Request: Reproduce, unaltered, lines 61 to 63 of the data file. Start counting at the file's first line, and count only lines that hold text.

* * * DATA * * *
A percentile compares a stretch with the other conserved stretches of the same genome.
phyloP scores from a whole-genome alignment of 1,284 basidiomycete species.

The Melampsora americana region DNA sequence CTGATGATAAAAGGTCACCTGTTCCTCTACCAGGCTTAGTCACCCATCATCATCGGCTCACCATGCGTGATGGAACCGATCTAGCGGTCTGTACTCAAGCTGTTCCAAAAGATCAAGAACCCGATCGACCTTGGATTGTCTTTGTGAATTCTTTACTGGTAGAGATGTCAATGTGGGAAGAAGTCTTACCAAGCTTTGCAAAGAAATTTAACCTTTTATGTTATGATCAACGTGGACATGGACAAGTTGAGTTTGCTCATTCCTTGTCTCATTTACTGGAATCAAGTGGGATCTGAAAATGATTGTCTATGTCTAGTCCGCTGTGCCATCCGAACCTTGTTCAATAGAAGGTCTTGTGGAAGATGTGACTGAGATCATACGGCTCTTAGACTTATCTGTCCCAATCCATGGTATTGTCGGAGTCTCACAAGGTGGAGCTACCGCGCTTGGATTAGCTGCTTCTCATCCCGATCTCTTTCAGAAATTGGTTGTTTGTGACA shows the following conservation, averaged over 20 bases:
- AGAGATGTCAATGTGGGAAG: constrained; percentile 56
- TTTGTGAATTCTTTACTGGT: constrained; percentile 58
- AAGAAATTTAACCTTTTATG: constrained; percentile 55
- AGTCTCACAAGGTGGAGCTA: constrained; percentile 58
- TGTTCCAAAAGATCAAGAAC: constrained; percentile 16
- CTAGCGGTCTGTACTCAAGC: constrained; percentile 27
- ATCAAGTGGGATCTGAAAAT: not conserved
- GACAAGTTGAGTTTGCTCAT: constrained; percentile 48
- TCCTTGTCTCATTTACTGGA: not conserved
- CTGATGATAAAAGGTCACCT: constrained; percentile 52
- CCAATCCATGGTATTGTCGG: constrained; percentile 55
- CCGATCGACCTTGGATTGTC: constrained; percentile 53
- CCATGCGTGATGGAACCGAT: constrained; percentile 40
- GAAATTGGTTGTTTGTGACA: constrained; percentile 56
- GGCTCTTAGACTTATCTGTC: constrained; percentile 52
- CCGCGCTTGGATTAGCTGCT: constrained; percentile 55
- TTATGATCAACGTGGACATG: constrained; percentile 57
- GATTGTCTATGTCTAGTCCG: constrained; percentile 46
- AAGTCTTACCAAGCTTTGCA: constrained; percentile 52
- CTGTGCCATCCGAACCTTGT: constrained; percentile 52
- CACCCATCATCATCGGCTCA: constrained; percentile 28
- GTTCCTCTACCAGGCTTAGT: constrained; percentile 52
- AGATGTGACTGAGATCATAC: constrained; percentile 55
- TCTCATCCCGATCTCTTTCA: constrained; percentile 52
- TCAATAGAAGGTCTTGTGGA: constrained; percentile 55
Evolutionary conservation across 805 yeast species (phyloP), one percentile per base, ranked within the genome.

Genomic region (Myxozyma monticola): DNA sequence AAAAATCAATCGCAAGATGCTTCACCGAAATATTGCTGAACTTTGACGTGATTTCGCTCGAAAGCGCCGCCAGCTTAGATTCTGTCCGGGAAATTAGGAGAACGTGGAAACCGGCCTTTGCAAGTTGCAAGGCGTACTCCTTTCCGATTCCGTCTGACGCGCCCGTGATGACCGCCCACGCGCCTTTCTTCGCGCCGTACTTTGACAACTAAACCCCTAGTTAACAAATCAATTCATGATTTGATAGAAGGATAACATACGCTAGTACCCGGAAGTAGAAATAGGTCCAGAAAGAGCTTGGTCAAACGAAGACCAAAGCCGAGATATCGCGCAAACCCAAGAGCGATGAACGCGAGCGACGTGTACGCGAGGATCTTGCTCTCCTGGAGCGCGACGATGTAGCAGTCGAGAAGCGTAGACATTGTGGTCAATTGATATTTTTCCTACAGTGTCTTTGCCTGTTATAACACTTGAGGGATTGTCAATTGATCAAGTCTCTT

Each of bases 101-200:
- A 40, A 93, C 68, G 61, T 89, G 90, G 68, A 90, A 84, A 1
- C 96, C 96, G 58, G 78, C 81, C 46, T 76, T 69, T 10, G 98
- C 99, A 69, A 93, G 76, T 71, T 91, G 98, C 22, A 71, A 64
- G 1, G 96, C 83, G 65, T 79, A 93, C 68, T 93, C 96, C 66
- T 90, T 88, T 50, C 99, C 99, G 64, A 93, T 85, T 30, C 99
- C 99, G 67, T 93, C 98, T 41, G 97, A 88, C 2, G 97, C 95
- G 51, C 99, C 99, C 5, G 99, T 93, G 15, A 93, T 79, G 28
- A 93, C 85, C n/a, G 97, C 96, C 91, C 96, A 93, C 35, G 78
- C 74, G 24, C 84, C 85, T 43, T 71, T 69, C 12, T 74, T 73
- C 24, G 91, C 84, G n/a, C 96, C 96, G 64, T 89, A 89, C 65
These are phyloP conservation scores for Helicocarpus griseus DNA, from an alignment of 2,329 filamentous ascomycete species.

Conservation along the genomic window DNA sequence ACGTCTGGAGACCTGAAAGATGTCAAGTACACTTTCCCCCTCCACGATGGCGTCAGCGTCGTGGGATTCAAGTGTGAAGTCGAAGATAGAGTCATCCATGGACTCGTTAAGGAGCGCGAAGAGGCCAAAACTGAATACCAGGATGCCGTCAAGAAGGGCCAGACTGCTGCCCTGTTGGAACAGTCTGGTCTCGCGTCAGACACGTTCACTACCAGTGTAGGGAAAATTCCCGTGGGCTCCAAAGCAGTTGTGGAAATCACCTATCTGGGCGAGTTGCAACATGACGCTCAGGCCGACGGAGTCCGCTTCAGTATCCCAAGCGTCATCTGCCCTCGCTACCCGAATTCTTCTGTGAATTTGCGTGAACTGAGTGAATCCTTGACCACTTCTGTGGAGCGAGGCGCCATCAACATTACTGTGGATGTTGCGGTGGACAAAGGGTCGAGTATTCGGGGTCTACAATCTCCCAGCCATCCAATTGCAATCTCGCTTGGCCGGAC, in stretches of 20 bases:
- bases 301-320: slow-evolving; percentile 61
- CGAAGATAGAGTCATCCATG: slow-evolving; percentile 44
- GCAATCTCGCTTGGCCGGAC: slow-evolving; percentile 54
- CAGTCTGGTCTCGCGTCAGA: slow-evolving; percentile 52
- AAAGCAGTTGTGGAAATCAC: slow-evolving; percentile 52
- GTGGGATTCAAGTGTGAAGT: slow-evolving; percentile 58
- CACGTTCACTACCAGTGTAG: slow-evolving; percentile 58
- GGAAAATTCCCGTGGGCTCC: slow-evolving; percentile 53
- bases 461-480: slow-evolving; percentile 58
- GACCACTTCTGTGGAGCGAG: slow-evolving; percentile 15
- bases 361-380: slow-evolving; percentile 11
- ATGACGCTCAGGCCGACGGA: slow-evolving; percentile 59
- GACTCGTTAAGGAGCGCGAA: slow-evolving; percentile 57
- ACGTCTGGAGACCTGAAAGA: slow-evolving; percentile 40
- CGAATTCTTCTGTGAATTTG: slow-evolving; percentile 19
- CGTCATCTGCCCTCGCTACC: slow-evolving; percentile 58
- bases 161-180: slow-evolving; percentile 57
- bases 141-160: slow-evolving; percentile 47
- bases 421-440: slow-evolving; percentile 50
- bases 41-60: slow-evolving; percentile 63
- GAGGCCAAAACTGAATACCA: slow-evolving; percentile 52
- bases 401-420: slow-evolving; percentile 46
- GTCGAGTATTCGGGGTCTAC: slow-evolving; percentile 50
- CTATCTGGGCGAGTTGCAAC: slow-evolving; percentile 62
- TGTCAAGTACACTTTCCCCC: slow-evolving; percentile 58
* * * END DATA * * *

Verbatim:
- bases 141-160: slow-evolving; percentile 47
- bases 421-440: slow-evolving; percentile 50
- bases 41-60: slow-evolving; percentile 63